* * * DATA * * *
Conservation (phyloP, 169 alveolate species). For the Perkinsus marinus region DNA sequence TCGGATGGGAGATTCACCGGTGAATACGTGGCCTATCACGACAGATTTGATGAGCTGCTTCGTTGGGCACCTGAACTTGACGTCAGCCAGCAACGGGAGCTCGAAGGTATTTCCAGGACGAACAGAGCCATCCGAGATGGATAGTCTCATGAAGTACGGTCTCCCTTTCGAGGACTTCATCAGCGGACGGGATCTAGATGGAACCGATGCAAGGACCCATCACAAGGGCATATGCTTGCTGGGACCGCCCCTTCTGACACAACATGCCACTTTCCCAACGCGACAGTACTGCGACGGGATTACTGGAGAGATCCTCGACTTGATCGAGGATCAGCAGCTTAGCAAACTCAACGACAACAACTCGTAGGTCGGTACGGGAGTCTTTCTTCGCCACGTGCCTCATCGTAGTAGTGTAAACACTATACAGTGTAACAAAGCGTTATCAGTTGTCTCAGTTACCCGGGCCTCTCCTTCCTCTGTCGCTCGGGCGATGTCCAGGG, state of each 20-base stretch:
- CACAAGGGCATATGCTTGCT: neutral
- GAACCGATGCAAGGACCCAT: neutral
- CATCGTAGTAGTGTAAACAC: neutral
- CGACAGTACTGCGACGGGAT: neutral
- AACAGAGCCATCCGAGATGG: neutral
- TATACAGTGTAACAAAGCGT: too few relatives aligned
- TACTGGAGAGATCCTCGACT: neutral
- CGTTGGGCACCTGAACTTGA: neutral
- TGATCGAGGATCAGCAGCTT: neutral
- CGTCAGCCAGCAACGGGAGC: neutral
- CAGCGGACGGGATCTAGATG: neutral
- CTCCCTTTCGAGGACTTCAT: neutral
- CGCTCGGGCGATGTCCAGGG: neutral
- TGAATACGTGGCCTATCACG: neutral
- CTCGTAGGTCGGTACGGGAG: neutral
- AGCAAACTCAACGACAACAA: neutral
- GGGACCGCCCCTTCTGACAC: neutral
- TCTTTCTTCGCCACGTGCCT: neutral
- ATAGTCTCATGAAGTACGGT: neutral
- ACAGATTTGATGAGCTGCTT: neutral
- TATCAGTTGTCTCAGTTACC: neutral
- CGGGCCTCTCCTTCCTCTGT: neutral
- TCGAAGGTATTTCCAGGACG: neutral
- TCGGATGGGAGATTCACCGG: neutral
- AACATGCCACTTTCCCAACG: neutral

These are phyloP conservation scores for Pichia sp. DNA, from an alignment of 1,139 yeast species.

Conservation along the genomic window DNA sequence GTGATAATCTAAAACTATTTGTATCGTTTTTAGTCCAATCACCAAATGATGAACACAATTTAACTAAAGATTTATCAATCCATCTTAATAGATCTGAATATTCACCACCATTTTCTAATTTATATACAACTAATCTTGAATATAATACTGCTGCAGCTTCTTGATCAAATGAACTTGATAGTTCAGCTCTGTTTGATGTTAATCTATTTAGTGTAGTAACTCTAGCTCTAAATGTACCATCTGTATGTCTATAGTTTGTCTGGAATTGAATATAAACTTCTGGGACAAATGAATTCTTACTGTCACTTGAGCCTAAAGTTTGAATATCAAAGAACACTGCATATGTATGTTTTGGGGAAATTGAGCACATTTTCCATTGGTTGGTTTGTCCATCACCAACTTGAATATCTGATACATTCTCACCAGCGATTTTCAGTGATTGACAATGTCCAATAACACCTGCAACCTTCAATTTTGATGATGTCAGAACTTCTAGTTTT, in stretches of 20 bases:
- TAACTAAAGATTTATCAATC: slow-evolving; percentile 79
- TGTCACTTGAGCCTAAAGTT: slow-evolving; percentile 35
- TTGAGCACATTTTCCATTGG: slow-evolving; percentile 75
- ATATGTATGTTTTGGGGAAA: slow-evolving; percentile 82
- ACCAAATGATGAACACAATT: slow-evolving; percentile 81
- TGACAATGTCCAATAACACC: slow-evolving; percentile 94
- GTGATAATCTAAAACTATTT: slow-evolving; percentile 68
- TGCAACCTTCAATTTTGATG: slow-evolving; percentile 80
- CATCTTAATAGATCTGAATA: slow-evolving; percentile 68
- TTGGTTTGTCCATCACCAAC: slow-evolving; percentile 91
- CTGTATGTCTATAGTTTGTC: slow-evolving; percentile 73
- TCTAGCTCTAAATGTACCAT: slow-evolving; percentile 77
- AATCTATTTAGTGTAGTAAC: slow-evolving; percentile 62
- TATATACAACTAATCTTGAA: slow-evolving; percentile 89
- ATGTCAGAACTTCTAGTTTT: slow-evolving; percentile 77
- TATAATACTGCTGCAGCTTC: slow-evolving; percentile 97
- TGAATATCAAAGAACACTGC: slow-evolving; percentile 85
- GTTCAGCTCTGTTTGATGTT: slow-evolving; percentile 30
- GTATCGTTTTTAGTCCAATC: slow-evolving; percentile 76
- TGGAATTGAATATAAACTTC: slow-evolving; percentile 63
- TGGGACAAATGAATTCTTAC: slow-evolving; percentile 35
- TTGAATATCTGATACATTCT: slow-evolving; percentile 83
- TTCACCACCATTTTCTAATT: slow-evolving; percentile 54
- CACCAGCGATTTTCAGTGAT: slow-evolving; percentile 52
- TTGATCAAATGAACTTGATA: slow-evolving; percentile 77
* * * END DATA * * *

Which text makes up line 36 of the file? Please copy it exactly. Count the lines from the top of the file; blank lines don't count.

- TGCAACCTTCAATTTTGATG: slow-evolving; percentile 80